Pennsylvania Conference for Women with Keynote Speaker Malala Yousafzai
The PA Conference for Women was held October 6th & 7th drawing some of the most influential women, creatives, advocates, and professionals
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The Pennsylvania Conference for Women, held October 6th and 7th, was able to host in-person conferences with incredible speakers and inspirational women—Tabitha Brown, Jane Fonda, Arianna Huffington, Lily Tomlin, Tamala Edwards, Alicia Vitarelli, and Aminatou Sow. This group of women kicked off the conference October 6th, which provided opportunities for networking, interactive opportunities, and the experience to hear from these amazing, talented, innovative women.
The Virtual Conference did not disappoint, drawing some of the most influential women, creatives, advocates, and professionals in their respective industries— Malala Yousafzai, Lisa Ling, Marlee Matlin, Amy Gallo, and Mónica Guzmán to name a few.
The conference provided excellent moments of self-reflection and how ‘we as women’ can inspire one another and elevate the foundation we have built.
“I like to remind young girls when they say ‘I want to be just like you,’ you should be just like you. But as good as I am at being me,” Dr. Kizzmekia Corbett, Lead Scientist in Covid-19 mRNA Vaccine Development and TIME Hero of the Year & Advocate for Diversity in STEM emphasized.
Empowering women consists of uplifting them for being their authentic, charismatic, hardworking self. Marlee Matlin, Award-winning Actress & Disability Rights Advocate reminded us that “barriers of inclusion and access should never stop any of us from following our dreams.”
A research conducted in 2020 reported nearly 7 million disabled students were struggling with adjusting to virtual learning as the pandemic interrupted in-person learning. Students with disabilities are not easily equipped to transition, in part because the system tends to overlook educational barriers within this student population.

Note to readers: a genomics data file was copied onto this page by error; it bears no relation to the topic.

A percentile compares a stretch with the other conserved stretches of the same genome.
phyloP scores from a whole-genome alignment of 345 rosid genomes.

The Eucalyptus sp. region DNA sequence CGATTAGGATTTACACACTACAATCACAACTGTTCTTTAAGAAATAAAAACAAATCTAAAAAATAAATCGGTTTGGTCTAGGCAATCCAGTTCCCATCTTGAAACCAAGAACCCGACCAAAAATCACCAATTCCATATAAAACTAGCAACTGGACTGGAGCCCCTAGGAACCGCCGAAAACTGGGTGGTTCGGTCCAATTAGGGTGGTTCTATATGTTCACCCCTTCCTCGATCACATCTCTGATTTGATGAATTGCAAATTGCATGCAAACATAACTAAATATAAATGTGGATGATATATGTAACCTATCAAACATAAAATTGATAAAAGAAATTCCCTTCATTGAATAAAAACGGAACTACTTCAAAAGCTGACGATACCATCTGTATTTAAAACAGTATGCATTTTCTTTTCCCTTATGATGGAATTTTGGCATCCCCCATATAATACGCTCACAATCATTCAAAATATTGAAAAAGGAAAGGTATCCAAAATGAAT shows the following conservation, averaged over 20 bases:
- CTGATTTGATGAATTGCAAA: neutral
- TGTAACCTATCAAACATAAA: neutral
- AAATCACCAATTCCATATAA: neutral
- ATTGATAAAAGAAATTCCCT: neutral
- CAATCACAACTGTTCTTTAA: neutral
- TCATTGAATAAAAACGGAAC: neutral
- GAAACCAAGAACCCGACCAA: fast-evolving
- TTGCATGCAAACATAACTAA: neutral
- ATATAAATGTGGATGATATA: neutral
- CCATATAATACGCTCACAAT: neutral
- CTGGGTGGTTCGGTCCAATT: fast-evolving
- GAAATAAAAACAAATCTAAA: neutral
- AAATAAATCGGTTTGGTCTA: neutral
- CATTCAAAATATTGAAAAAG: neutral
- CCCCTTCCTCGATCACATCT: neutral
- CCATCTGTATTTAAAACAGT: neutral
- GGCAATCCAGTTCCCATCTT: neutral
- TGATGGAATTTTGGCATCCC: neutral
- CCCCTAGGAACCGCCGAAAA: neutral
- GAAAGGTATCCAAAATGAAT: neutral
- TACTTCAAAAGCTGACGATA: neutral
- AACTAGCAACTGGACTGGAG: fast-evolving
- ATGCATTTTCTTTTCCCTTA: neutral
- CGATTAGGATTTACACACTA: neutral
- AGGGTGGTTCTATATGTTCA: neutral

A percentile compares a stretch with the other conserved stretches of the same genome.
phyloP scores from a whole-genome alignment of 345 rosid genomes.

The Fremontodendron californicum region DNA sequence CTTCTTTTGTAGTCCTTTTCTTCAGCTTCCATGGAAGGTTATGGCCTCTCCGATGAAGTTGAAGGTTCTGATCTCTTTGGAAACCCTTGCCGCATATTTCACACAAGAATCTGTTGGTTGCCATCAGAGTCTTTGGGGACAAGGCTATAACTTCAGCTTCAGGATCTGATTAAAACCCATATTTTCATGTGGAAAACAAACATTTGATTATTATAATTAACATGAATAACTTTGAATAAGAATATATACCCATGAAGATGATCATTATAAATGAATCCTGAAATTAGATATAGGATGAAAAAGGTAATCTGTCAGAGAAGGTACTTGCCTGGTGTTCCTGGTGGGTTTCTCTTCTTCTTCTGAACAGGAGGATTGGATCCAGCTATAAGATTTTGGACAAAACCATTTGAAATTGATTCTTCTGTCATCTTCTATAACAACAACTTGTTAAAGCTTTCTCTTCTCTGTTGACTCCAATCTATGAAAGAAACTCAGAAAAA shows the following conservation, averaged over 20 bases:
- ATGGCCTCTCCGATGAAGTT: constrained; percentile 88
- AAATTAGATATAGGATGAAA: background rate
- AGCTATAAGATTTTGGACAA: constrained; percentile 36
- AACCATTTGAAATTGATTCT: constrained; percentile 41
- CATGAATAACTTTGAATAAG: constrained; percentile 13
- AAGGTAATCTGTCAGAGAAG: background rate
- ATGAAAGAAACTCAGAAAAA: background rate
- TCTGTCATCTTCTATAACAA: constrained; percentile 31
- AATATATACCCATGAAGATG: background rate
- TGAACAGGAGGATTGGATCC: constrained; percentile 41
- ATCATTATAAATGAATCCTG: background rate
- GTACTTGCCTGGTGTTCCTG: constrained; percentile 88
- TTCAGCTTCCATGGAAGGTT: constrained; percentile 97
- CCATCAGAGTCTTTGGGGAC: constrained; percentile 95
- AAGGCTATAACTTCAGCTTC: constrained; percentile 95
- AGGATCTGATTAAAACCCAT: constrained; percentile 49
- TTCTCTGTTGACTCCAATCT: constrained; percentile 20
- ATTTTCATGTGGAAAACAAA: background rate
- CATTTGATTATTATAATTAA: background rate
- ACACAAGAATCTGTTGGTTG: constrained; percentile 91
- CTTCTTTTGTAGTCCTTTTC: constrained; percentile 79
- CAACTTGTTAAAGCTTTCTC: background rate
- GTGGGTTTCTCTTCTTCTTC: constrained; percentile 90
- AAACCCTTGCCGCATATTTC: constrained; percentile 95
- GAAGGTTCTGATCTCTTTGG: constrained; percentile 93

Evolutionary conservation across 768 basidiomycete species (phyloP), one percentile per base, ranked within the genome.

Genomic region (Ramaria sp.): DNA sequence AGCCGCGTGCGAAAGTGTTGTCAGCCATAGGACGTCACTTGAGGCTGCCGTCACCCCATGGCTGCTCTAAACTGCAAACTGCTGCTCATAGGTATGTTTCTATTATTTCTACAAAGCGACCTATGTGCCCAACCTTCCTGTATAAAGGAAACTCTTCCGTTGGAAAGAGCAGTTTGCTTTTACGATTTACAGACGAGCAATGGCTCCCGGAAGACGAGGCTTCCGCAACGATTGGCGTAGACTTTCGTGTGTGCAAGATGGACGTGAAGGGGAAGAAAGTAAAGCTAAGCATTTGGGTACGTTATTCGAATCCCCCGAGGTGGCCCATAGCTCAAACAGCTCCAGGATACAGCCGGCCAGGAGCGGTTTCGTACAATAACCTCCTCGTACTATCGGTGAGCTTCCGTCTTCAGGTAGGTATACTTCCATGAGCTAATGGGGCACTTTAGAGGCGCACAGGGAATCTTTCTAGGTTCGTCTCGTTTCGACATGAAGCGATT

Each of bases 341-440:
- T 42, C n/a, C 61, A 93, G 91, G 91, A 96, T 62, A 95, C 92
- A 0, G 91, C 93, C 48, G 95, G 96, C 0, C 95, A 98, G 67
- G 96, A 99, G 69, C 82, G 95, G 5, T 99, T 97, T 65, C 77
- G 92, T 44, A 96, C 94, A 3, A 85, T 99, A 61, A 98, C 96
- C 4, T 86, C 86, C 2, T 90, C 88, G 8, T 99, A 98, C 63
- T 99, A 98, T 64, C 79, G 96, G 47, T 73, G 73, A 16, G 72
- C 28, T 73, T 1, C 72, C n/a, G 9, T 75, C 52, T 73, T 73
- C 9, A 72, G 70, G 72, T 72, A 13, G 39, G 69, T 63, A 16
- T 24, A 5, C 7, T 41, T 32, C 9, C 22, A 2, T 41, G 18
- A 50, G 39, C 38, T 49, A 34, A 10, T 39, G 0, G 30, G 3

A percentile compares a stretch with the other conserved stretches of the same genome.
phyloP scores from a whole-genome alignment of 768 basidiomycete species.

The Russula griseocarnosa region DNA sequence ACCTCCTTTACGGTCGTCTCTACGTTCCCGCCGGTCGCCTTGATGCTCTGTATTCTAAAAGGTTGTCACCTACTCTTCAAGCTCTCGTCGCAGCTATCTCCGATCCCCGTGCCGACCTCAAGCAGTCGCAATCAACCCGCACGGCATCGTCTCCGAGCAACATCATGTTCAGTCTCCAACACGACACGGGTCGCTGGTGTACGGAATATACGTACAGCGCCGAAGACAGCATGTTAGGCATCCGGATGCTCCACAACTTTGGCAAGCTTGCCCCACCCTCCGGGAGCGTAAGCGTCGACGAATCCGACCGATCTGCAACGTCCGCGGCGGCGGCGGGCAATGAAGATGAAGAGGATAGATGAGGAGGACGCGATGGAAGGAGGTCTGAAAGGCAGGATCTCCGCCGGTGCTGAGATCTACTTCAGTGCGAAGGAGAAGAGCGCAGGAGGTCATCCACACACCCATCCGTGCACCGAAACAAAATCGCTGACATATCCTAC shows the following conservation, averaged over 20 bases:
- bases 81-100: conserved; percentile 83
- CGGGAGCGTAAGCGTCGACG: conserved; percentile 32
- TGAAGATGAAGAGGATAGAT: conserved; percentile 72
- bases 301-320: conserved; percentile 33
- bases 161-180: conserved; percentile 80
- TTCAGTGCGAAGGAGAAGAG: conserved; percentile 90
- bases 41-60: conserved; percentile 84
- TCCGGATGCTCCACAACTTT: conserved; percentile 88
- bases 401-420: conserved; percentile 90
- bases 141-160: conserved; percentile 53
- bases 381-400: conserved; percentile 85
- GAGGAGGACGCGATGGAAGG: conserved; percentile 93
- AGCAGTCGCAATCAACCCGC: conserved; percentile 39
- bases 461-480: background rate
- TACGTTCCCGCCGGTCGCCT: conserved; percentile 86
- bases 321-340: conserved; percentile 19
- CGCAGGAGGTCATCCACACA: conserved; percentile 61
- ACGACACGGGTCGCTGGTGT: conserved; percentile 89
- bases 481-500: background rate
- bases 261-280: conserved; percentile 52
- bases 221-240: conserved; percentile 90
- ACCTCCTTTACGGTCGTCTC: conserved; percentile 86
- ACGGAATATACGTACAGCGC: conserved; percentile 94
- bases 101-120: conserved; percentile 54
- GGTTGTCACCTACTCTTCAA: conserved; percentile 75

“Though the world thinks I live in a world of silence, silence is the last thing the world should ever hear from me,” Marlee Matlin assured.
Later on, Malala Yousafzai, Nobel Peace Prize winner and Co-founder of Malala Fund, explained the importance of education for women. Malala is a well-known Pakistani education activist and a symbolism of resilience for many. In October 2012, Malala was shot on the left side of her head by the Taliban for previously publicly speaking on behalf of girls’ rights to education. Ten days later, she woke up in Birmingham, England where she endured several surgeries and rehabilitation. Despite nearly dying, this incident propelled Malala to fight ‘until every girl could go to school.’
“I never expected myself to be a leader for girls’ education for women’s rights. I did know that I wanted to do something I did not want to stay inactive,” Malala Yousafzai explained.
The threat to girls’ education, especially secondary education in Afghanistan continues to be dangerous. In August 2021, after seizing power, Taliban leaders prohibited secondary schools for girls, making Afghanistan the only country in the world that prohibits girls’ access to education. UNICEF reported “3.7 million children are out of school in Afghanistan—60% of them are girls.” The lack of sanitation facilities in the few schools available to girls further affects their ability to attend.
However, educational issues arise even in developed nations like in the U.S of America, where women’s rights are in great peril. Also, book banning has become a norm and access to women’s issues topics are no longer actively discussed in a desperate attempt to censor women’s stories.
“The situation is much better for women in some of these countries [America, U.K, and Western countries]. But at the same time, realizing that even in countries like the U.S progress is not guaranteed. It is not linear either and there could be major setbacks in which the basic human rights of women are denied— this is the time women come together and support each other,” Malala explained.